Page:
Maggie got herself a rotating roster of bimbos and himbos who’d spend three hours a night presenting piss-easy puzzles to the camera. Viewers could phone in and win a hundred bucks if they solved them. It cost them a dollar a call and they weren’t even guaranteed to get their answer on the air. Plus we’d fix it so only the morons got a crack at the prize. Viewers would keep calling and keep paying, screaming at the television because they knew which European city could be spelled with the letters OONDLN. The show paid for itself three times over before a single ad was even sold. Of course, then every other network came up with their own version and killed the format. The moron dollar only goes so far.
It didn’t matter, though, because Maggie was already onto the next big thing. With Off The Record circling the drain, the Channel Eight board brought her in to head up the show. Maggie was surprised they even asked her.
‘I thought I would have alienated everyone on the board by now.’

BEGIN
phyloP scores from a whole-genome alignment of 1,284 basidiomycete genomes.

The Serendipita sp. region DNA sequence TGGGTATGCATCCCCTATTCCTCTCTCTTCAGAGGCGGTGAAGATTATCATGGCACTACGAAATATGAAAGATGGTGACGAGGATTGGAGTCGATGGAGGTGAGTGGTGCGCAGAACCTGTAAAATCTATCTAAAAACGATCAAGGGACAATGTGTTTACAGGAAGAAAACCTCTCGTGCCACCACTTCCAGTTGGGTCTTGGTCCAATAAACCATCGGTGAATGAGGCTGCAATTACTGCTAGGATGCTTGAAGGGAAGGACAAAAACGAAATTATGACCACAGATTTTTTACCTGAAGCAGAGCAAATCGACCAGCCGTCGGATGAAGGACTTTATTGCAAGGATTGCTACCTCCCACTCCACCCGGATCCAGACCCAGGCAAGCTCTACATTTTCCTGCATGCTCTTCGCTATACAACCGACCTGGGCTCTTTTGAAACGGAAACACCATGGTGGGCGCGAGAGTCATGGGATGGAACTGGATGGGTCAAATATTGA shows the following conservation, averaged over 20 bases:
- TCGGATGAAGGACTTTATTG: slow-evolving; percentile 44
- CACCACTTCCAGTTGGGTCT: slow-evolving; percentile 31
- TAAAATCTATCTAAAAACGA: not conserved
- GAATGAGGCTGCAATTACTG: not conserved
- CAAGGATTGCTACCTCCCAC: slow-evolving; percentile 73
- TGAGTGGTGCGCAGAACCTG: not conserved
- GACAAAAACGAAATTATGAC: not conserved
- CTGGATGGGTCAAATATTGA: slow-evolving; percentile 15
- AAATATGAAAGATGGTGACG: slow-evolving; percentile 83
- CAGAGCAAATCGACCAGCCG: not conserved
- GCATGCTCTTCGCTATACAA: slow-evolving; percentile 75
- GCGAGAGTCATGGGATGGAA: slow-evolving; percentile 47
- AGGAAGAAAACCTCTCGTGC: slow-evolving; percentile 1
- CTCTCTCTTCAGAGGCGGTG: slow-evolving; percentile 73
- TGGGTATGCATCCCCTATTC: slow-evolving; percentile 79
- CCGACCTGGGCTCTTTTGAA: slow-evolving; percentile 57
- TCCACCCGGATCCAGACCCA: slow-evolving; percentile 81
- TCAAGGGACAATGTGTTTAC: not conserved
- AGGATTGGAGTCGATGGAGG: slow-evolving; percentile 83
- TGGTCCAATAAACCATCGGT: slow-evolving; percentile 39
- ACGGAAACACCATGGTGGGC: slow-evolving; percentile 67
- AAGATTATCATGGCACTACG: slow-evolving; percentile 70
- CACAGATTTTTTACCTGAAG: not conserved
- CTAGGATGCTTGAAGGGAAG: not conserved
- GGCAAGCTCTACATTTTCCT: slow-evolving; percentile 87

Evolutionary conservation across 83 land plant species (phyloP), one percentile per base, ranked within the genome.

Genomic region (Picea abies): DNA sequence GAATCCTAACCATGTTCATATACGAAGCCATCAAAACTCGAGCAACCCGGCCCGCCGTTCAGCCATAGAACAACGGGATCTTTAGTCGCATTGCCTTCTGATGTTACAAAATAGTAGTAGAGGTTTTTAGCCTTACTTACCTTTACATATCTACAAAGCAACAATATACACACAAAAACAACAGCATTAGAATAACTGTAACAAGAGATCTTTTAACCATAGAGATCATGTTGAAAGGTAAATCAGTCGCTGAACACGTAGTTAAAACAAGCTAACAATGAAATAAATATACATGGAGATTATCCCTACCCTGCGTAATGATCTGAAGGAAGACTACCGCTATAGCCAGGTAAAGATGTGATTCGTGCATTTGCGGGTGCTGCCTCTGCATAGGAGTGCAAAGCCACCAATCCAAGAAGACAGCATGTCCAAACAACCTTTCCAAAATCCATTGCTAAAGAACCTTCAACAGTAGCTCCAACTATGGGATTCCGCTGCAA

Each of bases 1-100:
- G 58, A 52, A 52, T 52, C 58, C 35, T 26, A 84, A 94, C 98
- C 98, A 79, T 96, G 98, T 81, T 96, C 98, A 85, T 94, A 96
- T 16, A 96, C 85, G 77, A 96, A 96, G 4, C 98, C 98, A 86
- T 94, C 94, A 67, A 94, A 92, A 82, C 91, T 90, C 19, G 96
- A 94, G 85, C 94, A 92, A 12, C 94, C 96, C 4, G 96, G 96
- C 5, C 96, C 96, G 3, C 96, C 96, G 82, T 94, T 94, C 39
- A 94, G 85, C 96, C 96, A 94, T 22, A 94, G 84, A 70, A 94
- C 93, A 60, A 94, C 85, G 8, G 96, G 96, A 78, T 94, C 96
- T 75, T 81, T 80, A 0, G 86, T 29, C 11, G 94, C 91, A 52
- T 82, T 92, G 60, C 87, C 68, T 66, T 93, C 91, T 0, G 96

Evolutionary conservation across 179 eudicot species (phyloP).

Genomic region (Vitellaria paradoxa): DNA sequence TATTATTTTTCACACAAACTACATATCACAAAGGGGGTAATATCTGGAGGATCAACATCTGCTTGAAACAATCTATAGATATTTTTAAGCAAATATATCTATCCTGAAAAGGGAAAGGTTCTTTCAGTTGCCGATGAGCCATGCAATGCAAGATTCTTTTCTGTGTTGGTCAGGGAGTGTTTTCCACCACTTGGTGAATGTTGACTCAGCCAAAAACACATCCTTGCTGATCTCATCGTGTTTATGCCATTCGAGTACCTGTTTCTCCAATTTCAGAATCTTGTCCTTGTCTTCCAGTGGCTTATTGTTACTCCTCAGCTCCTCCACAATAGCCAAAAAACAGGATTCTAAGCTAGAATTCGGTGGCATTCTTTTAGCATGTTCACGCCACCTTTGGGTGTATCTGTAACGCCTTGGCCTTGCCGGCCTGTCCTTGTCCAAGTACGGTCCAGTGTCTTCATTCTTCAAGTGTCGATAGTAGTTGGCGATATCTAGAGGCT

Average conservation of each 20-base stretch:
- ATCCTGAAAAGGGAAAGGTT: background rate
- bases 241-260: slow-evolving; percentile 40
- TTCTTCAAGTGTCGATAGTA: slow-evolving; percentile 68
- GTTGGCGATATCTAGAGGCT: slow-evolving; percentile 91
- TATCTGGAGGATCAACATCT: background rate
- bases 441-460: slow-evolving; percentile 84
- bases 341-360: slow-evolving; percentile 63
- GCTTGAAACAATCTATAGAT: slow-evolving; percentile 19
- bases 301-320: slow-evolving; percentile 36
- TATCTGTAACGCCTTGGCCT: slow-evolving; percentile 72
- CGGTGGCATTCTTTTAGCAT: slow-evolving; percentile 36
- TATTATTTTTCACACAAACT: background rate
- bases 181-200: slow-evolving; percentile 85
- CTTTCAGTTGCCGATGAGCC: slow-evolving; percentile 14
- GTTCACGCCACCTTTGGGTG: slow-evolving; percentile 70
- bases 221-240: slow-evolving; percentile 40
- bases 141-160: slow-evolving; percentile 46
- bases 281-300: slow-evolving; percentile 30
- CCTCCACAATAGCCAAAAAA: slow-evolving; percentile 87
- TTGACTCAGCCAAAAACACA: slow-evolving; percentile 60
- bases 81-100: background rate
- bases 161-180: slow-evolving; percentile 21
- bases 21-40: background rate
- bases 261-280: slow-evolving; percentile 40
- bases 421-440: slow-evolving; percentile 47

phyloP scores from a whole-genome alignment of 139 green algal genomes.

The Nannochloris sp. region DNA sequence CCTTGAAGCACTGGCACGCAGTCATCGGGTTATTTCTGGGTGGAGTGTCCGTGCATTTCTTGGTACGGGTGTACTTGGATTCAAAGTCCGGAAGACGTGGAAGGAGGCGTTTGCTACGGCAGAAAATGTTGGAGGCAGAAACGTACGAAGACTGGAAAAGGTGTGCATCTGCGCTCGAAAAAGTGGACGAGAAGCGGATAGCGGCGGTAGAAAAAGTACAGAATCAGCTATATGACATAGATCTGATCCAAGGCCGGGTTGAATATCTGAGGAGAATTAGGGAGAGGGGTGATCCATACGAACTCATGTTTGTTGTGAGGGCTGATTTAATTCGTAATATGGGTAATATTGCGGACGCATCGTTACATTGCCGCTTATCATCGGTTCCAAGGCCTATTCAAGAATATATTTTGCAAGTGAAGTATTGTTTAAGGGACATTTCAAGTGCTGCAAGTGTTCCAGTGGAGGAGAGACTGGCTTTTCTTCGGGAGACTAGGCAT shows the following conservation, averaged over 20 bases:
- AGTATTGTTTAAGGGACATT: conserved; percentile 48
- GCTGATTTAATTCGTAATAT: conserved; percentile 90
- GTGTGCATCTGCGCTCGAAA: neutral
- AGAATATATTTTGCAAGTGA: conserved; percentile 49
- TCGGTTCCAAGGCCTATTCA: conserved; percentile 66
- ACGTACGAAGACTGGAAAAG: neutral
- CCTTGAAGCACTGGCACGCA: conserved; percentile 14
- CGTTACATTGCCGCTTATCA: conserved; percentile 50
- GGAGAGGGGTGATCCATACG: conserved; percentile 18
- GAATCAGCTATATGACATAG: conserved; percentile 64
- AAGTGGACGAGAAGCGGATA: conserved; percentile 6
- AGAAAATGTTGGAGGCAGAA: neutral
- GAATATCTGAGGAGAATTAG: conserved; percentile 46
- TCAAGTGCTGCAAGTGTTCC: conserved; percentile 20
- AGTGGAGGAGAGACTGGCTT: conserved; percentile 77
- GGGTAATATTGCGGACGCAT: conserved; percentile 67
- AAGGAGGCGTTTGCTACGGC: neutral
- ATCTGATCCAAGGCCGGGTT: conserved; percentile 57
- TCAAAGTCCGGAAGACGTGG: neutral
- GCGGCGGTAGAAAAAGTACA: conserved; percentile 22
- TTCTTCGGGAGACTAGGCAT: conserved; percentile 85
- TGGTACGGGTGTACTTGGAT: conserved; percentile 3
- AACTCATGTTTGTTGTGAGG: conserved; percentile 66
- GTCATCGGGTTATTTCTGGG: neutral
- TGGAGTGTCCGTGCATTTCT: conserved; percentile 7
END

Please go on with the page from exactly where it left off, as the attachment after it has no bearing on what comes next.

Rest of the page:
‘Really? You?’ I replied at the time. I was young and kept my nose a healthy shade of brown.
‘Why else do you think I’ve been exiled to this late-night hellhole?’
It was true; Maggie was renowned for not taking shit from her superiors. Most of the time she’d just smile sweetly and ignore their orders, but she could throw down with the best of them. Legend has it she once tossed a glass of wine in Barry Saxby’s face and called him a ‘puffed-up bogan’ and a ‘gold-plated sack of shit’ after the network CEO copped a feel at a poolside party back in the nineties. Not only did she get to keep her job but, a decade later, he’d promoted her to EP of Off The Record. I guess the man appreciated an honest opinion. Either that, or he liked a good spanking.
Maggie’s first act as EP was to bring in her own crew. She hired me as a production assistant at age twenty-four. I started at the ground floor just like every other pissant. Ten years later and I was a senior producer, her go-to man for the big stories.
And next in line for the throne.
‘Hold on to your balls!’
Paul jammed his foot on the accelerator and the van shot past the red light. A guy in a turning Mini slammed on his brakes and honked, but Paul just kept going. There wasn’t a fire. There wasn’t any breaking news. We weren’t even in a hurry. Fred Fitch would wait. That’s just the way Paul drove.
I’d been working with Paul for years. He’d done half a decade in the Middle East and was happy to be slumming it working freelance for us. Except for a few rusted-on old boys, everyone in television is freelance these days. Nine-month contracts, the lot of them. You don’t pull your weight and you’re out.